A great little game that I bought by fluke last year is Notre Dame.
In Notre Dame, each player controls a section of the city, and they are attempting to help build the cathedral of Notre Dame - while avoiding being overrun by rats! The game consists of thee rounds, with each round having three turns. Each turn, a player will draw three of his nine cards and select one - passing the others to the player on his left. Then, from what is passed to him, he selects another one and passes. Finally, he accepts a third card. These cards represent actions that a player can perform, but he will only perform two of the three. These actions can allow you to remove rats, gain victory points, earn money, move your carriage, unlock more of your influence markers, and build Notre Dame. At the end of each turn, each player has the opportunity to hire a special helper, who can assist in moving your influence markers, gaining victory points, and dealing with rats. After this, rats frantically charge at the players, avoiding clubs, boots and gunfire on the way to bite your ankles, and anyone that is overrun with rats loses two victory points and an influence (perhaps I made that sound a bit more exciting than it really is). Finally, if the round is over (not just the turn), then players score victory points based on who assisted in Notre Dame and get their starting action cards back. At the end of the third round, the game is over!
The first thing that I enjoy about Notre Dame is the action card drafting. I have played a few games with a drafting mechanic in them, but I believe that Notre Dame does it at least as well as any other game I've played (including 7 Wonders). I really enjoy the fact that what actions you are able to perform are based on both what you draw and what other players pass to you. This forces you to adjust your strategy based on other players. For example, if you are passed a lot of carriage cards (I generally pass these), then it might be a good idea to go ahead and start implementing a carriage strategy. At the same time, you can look and see what the opponents on your left are doing, and you can decide to keep cards simply to prevent them from having them. (Though, this strategy obviously does not focus on earning your own victory points, and so it is less than ideal.)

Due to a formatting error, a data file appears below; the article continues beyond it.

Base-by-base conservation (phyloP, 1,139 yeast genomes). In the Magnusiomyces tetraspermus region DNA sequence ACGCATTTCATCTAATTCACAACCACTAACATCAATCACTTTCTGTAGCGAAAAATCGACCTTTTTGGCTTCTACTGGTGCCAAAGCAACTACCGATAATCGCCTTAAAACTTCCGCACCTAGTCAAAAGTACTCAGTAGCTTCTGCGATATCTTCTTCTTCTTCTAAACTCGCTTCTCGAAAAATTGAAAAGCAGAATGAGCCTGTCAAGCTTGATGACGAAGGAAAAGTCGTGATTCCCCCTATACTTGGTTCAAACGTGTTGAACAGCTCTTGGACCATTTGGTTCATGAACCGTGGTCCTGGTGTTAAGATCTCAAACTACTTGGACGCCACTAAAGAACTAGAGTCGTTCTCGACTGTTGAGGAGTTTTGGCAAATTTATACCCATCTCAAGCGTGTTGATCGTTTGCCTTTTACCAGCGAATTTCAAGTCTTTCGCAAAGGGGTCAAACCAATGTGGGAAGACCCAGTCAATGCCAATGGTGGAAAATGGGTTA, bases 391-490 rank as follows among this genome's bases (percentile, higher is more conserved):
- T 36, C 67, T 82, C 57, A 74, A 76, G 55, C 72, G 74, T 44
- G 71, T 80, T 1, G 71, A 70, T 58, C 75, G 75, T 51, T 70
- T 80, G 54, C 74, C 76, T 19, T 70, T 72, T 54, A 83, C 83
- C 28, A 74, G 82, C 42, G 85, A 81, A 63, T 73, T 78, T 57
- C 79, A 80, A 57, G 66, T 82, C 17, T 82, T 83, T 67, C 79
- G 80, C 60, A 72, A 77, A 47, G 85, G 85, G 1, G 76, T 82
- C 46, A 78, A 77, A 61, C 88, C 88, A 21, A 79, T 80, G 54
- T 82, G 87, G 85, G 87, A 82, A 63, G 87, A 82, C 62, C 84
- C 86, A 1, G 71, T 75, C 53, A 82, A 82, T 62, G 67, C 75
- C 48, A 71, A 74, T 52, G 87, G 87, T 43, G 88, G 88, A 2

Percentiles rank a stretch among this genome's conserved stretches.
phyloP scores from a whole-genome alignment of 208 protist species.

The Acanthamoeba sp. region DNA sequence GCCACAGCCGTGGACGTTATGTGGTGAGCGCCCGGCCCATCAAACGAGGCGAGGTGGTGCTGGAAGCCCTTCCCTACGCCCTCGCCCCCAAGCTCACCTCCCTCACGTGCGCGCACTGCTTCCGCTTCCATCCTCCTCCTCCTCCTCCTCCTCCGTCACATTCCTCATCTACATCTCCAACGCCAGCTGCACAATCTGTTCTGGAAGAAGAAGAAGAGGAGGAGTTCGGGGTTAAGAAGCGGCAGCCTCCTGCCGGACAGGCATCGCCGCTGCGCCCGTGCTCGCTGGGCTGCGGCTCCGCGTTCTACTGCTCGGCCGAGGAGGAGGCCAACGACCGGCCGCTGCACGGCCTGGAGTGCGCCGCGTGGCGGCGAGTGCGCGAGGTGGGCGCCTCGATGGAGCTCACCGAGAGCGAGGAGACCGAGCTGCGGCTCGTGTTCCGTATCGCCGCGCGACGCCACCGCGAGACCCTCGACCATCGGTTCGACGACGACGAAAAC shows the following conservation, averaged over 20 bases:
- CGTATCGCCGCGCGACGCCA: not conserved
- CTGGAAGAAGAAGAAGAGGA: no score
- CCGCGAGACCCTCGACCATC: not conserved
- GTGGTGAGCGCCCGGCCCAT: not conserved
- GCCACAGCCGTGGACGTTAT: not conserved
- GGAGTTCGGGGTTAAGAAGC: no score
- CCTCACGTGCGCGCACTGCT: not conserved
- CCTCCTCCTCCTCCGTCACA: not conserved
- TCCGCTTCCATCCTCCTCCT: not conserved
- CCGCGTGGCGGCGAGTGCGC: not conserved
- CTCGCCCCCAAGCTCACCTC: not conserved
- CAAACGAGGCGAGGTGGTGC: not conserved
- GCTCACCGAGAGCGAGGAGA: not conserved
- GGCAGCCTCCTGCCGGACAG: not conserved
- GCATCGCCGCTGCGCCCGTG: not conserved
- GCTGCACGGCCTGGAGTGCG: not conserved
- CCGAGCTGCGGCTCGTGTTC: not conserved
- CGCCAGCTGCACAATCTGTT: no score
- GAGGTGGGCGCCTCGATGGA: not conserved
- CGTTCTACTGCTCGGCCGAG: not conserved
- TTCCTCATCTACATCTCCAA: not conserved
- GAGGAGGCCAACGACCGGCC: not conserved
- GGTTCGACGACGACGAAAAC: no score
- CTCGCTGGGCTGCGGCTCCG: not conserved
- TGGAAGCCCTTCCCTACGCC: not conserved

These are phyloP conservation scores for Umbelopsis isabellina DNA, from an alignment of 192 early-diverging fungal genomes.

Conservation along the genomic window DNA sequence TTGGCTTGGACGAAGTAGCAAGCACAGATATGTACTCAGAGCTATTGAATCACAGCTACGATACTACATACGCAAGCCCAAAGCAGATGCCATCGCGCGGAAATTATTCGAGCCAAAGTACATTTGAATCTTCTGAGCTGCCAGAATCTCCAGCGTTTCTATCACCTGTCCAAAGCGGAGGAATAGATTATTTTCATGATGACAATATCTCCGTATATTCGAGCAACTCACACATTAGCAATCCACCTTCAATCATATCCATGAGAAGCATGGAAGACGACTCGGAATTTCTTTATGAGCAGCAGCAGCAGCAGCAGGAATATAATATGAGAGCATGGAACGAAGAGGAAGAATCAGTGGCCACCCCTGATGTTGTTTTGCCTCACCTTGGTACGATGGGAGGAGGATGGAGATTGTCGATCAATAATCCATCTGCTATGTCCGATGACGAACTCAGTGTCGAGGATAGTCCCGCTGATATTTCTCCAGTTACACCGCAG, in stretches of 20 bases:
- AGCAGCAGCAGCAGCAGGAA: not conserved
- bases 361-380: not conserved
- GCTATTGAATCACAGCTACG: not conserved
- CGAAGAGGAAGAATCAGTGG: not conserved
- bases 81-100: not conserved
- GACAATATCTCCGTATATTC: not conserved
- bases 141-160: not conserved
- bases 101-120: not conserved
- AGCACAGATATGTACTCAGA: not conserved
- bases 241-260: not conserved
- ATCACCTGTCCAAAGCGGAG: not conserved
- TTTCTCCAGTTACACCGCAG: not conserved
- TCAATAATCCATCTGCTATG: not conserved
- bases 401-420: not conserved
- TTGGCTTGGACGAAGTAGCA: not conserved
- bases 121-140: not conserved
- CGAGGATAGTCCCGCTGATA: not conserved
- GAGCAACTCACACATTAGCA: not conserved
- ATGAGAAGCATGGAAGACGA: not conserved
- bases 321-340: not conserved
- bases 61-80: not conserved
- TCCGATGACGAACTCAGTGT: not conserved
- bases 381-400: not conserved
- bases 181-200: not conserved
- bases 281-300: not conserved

|The available action cards - and the Hunchback|
And, though your actions improve by doing them repeatedly, Notre Dame also forces you to do multiple different actions. How? Well, there are nine cards in each round, none of which repeat. And, you will be performing six actions each round. Even if you draft every copy of a given action, you will only be able to perform it three times - and so, you have to do something else, too. (Which is good, because I really don't think that you would have a chance at winning if you did any of the actions 18 times. Except for maybe the victory point action; but you would run out of influence that you could place on it!)
|The board configuration changes based on number of players|
If I had to name a con for Notre Dame, it would be that there are not many special helpers (the cards that you hire at the end of the round). Each game, you will see all of them, and you will see six of them repeatedly in the same game. More of these would allow the game to have more variety from one play to the next. Yet, with that said, I think that the special helpers are well balanced, and the game gets a different feel based on who you play with and how they choose to draft cards each time, so this con is really very minor. (Also, the Notre Dame mini-expansion provides you with more of these.)
Overall, I give Notre Dame a 9.5/10. I love this game. It is easily one of my surprise favorite games, and has quickly jumped up to be one of my favorite "euro-style" games, on the same level as games like Puerto Rico.
If you like Notre Dame, you may also be interested in Biblios, Pillars of the Earth, and Le Havre.